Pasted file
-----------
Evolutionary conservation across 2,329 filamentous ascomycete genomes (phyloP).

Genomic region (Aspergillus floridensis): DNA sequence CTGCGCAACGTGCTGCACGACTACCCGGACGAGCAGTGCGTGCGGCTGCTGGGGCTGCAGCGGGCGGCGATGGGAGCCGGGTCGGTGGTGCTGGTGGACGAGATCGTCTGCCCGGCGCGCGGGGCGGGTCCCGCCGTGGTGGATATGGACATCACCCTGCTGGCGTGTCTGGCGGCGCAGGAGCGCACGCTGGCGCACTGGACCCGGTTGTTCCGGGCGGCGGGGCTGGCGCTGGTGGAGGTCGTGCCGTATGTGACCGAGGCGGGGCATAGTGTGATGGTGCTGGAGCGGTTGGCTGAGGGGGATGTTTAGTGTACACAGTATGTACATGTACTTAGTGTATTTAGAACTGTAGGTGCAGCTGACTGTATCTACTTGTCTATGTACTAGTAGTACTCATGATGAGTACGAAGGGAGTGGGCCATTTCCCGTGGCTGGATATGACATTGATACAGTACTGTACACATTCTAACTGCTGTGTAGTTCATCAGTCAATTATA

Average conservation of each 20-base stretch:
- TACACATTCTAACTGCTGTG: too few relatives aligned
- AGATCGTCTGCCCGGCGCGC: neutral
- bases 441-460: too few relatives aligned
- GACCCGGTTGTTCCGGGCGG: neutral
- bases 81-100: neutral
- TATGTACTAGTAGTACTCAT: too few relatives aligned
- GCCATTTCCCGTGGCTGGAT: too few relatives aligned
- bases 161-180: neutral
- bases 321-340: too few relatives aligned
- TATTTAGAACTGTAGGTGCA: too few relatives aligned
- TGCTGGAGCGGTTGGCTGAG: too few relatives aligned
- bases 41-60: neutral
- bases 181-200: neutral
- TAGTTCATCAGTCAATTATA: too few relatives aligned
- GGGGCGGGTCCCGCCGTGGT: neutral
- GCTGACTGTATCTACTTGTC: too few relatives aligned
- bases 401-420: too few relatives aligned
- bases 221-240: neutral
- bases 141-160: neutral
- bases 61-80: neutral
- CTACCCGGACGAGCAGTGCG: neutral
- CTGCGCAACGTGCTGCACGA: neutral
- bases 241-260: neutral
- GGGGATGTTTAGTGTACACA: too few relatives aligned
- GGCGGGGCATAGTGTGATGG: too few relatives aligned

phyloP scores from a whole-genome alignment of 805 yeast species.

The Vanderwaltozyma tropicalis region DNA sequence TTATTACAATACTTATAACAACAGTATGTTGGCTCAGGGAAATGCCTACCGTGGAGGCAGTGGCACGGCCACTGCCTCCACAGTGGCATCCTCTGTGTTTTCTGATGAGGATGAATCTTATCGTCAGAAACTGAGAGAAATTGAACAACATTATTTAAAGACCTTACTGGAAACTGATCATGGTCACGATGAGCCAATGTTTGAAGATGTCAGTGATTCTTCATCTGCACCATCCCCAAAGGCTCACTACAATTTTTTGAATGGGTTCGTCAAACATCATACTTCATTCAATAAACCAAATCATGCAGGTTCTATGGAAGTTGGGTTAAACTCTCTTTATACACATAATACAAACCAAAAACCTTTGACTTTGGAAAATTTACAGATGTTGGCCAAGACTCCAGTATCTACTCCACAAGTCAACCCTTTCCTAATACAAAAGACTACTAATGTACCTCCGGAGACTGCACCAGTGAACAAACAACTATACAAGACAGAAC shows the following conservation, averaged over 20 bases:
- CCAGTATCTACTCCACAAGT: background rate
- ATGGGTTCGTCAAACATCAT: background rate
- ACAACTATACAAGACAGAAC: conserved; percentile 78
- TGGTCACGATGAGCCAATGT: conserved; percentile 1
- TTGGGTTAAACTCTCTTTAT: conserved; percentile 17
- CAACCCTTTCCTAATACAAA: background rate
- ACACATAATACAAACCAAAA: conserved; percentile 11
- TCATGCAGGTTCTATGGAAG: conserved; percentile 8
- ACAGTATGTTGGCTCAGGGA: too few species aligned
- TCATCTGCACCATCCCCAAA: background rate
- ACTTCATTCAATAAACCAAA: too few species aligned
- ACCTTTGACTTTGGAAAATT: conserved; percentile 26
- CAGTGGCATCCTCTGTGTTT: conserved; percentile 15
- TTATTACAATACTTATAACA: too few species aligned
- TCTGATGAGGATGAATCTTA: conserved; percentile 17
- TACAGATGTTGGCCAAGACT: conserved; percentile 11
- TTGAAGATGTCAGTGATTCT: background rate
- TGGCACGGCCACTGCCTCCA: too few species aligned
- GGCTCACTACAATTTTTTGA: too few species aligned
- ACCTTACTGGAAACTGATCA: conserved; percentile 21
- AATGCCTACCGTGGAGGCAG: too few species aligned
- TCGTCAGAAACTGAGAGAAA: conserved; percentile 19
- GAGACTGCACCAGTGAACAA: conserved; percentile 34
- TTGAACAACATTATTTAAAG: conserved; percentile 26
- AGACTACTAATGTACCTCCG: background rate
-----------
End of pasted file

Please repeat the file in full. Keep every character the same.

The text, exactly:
Evolutionary conservation across 2,329 filamentous ascomycete genomes (phyloP).

Genomic region (Aspergillus floridensis): DNA sequence CTGCGCAACGTGCTGCACGACTACCCGGACGAGCAGTGCGTGCGGCTGCTGGGGCTGCAGCGGGCGGCGATGGGAGCCGGGTCGGTGGTGCTGGTGGACGAGATCGTCTGCCCGGCGCGCGGGGCGGGTCCCGCCGTGGTGGATATGGACATCACCCTGCTGGCGTGTCTGGCGGCGCAGGAGCGCACGCTGGCGCACTGGACCCGGTTGTTCCGGGCGGCGGGGCTGGCGCTGGTGGAGGTCGTGCCGTATGTGACCGAGGCGGGGCATAGTGTGATGGTGCTGGAGCGGTTGGCTGAGGGGGATGTTTAGTGTACACAGTATGTACATGTACTTAGTGTATTTAGAACTGTAGGTGCAGCTGACTGTATCTACTTGTCTATGTACTAGTAGTACTCATGATGAGTACGAAGGGAGTGGGCCATTTCCCGTGGCTGGATATGACATTGATACAGTACTGTACACATTCTAACTGCTGTGTAGTTCATCAGTCAATTATA

Average conservation of each 20-base stretch:
- TACACATTCTAACTGCTGTG: too few relatives aligned
- AGATCGTCTGCCCGGCGCGC: neutral
- bases 441-460: too few relatives aligned
- GACCCGGTTGTTCCGGGCGG: neutral
- bases 81-100: neutral
- TATGTACTAGTAGTACTCAT: too few relatives aligned
- GCCATTTCCCGTGGCTGGAT: too few relatives aligned
- bases 161-180: neutral
- bases 321-340: too few relatives aligned
- TATTTAGAACTGTAGGTGCA: too few relatives aligned
- TGCTGGAGCGGTTGGCTGAG: too few relatives aligned
- bases 41-60: neutral
- bases 181-200: neutral
- TAGTTCATCAGTCAATTATA: too few relatives aligned
- GGGGCGGGTCCCGCCGTGGT: neutral
- GCTGACTGTATCTACTTGTC: too few relatives aligned
- bases 401-420: too few relatives aligned
- bases 221-240: neutral
- bases 141-160: neutral
- bases 61-80: neutral
- CTACCCGGACGAGCAGTGCG: neutral
- CTGCGCAACGTGCTGCACGA: neutral
- bases 241-260: neutral
- GGGGATGTTTAGTGTACACA: too few relatives aligned
- GGCGGGGCATAGTGTGATGG: too few relatives aligned

phyloP scores from a whole-genome alignment of 805 yeast species.

The Vanderwaltozyma tropicalis region DNA sequence TTATTACAATACTTATAACAACAGTATGTTGGCTCAGGGAAATGCCTACCGTGGAGGCAGTGGCACGGCCACTGCCTCCACAGTGGCATCCTCTGTGTTTTCTGATGAGGATGAATCTTATCGTCAGAAACTGAGAGAAATTGAACAACATTATTTAAAGACCTTACTGGAAACTGATCATGGTCACGATGAGCCAATGTTTGAAGATGTCAGTGATTCTTCATCTGCACCATCCCCAAAGGCTCACTACAATTTTTTGAATGGGTTCGTCAAACATCATACTTCATTCAATAAACCAAATCATGCAGGTTCTATGGAAGTTGGGTTAAACTCTCTTTATACACATAATACAAACCAAAAACCTTTGACTTTGGAAAATTTACAGATGTTGGCCAAGACTCCAGTATCTACTCCACAAGTCAACCCTTTCCTAATACAAAAGACTACTAATGTACCTCCGGAGACTGCACCAGTGAACAAACAACTATACAAGACAGAAC shows the following conservation, averaged over 20 bases:
- CCAGTATCTACTCCACAAGT: background rate
- ATGGGTTCGTCAAACATCAT: background rate
- ACAACTATACAAGACAGAAC: conserved; percentile 78
- TGGTCACGATGAGCCAATGT: conserved; percentile 1
- TTGGGTTAAACTCTCTTTAT: conserved; percentile 17
- CAACCCTTTCCTAATACAAA: background rate
- ACACATAATACAAACCAAAA: conserved; percentile 11
- TCATGCAGGTTCTATGGAAG: conserved; percentile 8
- ACAGTATGTTGGCTCAGGGA: too few species aligned
- TCATCTGCACCATCCCCAAA: background rate
- ACTTCATTCAATAAACCAAA: too few species aligned
- ACCTTTGACTTTGGAAAATT: conserved; percentile 26
- CAGTGGCATCCTCTGTGTTT: conserved; percentile 15
- TTATTACAATACTTATAACA: too few species aligned
- TCTGATGAGGATGAATCTTA: conserved; percentile 17
- TACAGATGTTGGCCAAGACT: conserved; percentile 11
- TTGAAGATGTCAGTGATTCT: background rate
- TGGCACGGCCACTGCCTCCA: too few species aligned
- GGCTCACTACAATTTTTTGA: too few species aligned
- ACCTTACTGGAAACTGATCA: conserved; percentile 21
- AATGCCTACCGTGGAGGCAG: too few species aligned
- TCGTCAGAAACTGAGAGAAA: conserved; percentile 19
- GAGACTGCACCAGTGAACAA: conserved; percentile 34
- TTGAACAACATTATTTAAAG: conserved; percentile 26
- AGACTACTAATGTACCTCCG: background rate